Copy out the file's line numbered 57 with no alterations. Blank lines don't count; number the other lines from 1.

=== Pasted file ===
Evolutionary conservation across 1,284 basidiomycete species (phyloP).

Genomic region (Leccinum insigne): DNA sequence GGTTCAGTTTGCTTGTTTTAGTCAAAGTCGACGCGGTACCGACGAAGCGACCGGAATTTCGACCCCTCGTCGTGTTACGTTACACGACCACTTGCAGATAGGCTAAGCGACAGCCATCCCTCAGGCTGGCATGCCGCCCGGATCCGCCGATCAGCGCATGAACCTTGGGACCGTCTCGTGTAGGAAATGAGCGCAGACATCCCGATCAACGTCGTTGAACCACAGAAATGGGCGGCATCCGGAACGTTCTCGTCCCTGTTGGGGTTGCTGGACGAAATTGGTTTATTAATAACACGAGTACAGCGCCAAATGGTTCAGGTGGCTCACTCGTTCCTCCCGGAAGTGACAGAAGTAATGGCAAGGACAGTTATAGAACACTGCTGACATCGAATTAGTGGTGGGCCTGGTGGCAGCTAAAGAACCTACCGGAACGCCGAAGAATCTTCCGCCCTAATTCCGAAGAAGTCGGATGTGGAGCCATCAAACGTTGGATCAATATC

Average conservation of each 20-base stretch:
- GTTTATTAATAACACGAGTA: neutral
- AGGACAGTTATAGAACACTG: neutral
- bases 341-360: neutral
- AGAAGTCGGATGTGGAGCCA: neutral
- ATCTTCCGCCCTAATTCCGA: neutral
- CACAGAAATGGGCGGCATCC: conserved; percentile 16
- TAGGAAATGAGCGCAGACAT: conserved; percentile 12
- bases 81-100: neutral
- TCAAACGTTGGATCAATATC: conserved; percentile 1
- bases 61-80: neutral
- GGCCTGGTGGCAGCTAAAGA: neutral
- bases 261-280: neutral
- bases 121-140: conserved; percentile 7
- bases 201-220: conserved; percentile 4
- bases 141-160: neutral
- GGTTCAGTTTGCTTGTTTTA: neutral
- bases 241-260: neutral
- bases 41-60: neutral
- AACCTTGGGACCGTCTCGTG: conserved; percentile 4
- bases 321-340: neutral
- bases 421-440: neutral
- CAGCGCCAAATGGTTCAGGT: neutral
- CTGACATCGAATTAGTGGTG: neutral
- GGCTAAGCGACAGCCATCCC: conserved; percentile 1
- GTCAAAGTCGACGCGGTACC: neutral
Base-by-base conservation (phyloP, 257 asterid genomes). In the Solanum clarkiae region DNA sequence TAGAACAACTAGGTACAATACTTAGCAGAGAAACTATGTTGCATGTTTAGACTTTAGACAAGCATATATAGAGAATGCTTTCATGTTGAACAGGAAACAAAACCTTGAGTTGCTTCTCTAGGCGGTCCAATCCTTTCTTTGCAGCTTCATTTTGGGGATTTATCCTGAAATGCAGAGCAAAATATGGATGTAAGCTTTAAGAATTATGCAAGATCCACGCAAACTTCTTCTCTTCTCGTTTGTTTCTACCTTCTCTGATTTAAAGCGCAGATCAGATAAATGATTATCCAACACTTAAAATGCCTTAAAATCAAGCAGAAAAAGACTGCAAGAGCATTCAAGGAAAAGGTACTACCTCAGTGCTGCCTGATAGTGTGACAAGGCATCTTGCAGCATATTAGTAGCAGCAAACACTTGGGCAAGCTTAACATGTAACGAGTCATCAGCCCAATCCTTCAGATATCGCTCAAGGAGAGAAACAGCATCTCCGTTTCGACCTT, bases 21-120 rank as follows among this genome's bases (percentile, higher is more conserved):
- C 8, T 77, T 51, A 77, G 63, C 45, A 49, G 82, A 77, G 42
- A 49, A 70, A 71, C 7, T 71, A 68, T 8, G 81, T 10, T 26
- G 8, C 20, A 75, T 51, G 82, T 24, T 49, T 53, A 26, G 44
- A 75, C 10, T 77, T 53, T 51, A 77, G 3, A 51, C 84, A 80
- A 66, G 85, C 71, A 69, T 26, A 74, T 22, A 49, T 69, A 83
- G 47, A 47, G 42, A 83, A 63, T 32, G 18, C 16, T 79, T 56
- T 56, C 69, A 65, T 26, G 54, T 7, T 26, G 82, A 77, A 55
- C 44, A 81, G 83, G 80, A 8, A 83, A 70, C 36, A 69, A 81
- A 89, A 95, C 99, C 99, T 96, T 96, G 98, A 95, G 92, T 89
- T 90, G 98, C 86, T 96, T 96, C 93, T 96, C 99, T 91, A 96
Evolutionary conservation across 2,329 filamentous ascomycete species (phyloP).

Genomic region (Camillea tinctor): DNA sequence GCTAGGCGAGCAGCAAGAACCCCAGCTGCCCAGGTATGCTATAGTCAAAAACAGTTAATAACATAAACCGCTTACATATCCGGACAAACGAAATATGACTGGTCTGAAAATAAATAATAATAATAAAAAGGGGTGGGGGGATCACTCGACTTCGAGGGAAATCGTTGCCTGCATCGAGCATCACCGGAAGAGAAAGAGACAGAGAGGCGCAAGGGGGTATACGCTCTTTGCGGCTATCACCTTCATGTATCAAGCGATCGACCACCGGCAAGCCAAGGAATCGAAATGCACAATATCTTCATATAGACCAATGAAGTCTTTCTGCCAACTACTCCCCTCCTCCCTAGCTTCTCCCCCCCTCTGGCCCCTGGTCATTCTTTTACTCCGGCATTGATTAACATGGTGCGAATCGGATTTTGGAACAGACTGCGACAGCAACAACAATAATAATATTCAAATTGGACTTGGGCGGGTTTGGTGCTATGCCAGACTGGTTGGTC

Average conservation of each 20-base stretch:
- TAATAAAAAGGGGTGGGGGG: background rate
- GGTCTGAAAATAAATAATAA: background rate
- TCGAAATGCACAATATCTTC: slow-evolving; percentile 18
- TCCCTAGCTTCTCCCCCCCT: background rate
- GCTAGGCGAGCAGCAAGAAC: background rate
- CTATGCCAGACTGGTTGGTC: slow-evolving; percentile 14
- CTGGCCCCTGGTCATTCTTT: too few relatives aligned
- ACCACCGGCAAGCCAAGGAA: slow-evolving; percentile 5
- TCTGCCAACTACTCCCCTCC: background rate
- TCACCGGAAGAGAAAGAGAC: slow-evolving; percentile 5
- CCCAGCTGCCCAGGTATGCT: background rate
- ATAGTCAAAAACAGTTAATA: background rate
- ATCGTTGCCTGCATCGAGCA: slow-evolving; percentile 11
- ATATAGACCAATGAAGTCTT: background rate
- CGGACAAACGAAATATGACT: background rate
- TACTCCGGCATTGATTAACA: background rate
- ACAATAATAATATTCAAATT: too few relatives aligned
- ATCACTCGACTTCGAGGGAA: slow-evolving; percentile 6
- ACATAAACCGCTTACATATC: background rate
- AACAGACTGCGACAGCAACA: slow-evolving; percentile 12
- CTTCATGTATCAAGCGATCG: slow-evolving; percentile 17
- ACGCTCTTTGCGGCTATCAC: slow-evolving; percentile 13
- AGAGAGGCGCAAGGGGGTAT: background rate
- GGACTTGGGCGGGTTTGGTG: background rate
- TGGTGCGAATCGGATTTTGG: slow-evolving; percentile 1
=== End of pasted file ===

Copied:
- CGGACAAACGAAATATGACT: background rate